Prayer

I’m forever prefacing statements.

I’m going to preface this post by pointing out that it is a beautiful thing that we can pray to God at any time and in all kinds of fashions. I enjoy the fact that I lead “Morning Prayer” 4 days a week, which follows a form laid out by the Anglican Prayerbook. I also do prepared prayers that I might say at a function of some kind. At the same time extemporaneous prayer is part of my everyday life, as is grace, and prayer before bed with my family. There’s also thousands of little opportunities to pray in life. I remember hearing about a guy at an MTS training day who made it a habit to pray for family friends whenever he was at a red light….
Prayer it lots of things & done in lots of ways….. preface over….

I remember when we were preparing to move out of the house I grew up in. The developers wanted the land, but decided to make some extra $ by chopping the house in half & shipping it to Cessnock. The place was 100 years old. Nothing compared to places like Scotland, where I’ve enjoyed a beer in a pub that’s been open for 400 years, but pretty old by Australian standards.

That means 100 years worth of bits & pieces that end up dumped in the crawl space under the house.

As my parents cleaned up & prepared for the move they found a prayer desk. I have no idea if someone way back in the family owned it, or if someone in the “olden days” stole it for a lark, but it was there & it was in disrepair.

As a gift to my sister, my parents got it repaired, reupholstered and returned to usefulness.

I was just a little jealous…. yeah, I know, that seems silly: a) because it’s a bit oldy-worldy for a 20 year old guy to want, and b) it’s a prayer desk! The purpose for which is to provide a place where people can be still, speak & listen to God. Jealousy has no place here….

But I was anyway.

Of course, the prayer desk was soon forgotten & life went on

Cut to late 2010

I’m on a silent retreat, a yearly expectation for Anglican ministers in my diocese. I spent a fair bit of time reading a great book, “A call to spiritual reformation” by Don Carson. It energises me & I decide that I am going to be a lot more deliberate & methodical with my prayers ( AGAIN, please read the preface…), my great hope being that when I say to someone “I’ll pray for you,” that I actually pray for them, that I do it regularly & that maybe this helps me follow them up & care for them properly…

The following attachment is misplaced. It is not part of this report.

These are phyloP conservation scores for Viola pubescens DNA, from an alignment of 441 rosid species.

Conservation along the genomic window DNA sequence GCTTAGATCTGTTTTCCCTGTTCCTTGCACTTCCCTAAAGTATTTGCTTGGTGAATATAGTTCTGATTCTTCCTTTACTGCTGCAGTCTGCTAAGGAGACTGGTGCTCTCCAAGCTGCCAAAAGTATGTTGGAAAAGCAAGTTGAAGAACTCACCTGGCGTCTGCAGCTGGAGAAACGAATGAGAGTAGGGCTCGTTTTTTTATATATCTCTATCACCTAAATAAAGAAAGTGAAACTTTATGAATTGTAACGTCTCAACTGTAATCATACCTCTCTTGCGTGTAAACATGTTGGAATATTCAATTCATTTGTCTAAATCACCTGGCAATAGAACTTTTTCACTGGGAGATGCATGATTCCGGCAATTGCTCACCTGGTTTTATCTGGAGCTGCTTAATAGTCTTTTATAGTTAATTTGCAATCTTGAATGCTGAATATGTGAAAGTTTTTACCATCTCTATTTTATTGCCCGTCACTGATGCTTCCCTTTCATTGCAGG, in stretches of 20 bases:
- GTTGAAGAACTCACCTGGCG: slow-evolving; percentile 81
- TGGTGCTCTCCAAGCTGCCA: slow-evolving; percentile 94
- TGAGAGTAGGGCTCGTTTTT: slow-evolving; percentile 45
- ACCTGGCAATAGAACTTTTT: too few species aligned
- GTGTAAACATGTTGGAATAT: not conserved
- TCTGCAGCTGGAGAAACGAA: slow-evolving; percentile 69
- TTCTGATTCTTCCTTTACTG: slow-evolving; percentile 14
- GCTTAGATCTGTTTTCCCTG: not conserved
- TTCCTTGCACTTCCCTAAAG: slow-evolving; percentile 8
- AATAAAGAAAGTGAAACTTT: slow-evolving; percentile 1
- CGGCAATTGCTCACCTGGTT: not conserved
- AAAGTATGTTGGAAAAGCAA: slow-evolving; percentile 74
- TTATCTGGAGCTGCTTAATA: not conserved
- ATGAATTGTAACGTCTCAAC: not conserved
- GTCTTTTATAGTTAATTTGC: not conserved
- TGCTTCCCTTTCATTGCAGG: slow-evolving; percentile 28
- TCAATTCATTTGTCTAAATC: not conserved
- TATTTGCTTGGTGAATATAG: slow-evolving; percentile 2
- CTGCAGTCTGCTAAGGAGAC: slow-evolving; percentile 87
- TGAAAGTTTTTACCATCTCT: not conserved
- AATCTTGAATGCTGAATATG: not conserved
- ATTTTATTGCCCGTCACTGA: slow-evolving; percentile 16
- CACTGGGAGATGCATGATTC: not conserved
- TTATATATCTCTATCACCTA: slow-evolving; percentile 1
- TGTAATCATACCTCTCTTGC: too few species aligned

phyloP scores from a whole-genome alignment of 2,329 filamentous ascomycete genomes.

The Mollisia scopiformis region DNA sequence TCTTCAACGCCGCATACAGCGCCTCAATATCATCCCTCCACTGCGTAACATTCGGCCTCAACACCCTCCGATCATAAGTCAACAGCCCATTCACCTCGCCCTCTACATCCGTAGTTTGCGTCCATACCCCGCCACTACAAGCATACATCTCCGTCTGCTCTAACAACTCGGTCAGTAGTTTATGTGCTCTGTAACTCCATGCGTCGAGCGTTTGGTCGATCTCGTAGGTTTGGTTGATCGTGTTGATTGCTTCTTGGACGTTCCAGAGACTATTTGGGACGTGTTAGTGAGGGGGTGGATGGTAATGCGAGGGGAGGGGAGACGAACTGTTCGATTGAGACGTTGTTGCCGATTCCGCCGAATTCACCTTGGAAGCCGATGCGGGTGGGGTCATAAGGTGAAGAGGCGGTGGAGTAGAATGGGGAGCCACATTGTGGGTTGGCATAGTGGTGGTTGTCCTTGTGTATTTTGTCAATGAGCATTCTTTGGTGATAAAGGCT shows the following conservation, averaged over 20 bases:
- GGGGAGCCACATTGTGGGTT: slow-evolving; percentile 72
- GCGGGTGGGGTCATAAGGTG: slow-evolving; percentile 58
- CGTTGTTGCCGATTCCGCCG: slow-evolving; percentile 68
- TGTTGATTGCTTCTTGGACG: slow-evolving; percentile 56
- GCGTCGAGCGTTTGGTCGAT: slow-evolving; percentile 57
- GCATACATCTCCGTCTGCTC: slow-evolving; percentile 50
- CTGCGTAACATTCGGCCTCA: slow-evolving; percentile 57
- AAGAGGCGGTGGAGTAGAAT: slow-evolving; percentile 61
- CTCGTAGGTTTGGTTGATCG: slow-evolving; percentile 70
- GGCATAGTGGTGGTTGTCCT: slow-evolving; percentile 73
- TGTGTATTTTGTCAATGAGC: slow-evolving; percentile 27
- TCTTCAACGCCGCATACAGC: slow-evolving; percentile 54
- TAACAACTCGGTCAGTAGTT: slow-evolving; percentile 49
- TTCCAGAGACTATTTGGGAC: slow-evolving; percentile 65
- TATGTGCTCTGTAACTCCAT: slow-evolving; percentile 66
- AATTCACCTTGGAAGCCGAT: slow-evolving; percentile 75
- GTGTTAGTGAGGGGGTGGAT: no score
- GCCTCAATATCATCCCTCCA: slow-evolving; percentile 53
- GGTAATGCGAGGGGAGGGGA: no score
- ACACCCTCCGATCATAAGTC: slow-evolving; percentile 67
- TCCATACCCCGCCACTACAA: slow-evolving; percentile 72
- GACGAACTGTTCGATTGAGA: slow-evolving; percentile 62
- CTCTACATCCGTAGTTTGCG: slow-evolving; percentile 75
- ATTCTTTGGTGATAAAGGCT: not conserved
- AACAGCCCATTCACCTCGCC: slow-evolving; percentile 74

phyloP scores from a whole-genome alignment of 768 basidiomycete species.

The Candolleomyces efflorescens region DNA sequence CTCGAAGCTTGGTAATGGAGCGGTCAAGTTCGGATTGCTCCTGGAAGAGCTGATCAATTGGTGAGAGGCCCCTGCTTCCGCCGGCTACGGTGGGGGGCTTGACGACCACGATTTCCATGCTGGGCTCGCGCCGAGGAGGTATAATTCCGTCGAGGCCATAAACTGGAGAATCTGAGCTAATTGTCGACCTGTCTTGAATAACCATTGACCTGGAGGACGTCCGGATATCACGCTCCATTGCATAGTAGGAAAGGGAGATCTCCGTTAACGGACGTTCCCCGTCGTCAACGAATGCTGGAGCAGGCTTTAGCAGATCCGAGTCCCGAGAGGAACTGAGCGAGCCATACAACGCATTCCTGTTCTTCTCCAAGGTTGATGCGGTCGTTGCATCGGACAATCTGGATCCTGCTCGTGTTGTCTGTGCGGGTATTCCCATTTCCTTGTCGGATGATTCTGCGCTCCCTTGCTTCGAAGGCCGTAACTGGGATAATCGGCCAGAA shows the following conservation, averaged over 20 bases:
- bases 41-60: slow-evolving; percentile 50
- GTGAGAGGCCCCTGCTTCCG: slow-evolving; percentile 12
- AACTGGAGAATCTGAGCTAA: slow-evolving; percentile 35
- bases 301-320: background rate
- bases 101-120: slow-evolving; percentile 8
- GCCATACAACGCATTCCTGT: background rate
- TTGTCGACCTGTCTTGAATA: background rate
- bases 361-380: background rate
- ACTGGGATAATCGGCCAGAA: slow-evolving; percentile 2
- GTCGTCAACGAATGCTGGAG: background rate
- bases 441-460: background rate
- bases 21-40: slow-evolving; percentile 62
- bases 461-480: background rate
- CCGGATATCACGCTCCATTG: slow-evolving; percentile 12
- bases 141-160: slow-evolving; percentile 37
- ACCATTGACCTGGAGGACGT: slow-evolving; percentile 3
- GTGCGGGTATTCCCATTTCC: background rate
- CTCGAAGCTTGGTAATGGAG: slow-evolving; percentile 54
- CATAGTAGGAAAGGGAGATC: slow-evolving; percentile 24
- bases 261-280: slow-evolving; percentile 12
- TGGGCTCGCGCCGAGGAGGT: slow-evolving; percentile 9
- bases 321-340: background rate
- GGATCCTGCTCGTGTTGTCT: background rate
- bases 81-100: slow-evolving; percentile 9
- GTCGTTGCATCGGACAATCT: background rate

The new plan is very helpful, but still I feel, sometimes, like a need a place where I can set myself aside. When I’m sitting at a desk or on a seat somewhere, I just don’t feel as connected, and lying in bed never works well for me & prayers…

Cut to last week.

I’m in the Parish of Islington in Newcastle. They’ve cleared out the church space & are looking to engage with alternate worship there. After Andrew (the rector) had spoken about what they were doing, I asked, offhand, “you don’t have any old prayer desks you’re looking to get rid of do you?”
Andrew said “are you serious, we’ve got FOUR we’re trying to get rid of”

half an hour later, I have a prayer desk (and a delivery driver thanks to Dan’s Landy… it wasn’t fitting in the Corolla), and the Parish will get a donation & a letter about how they are helping a young minister as he starts out in the diocese.

Sometimes God answers prayers you haven’t even formalised…

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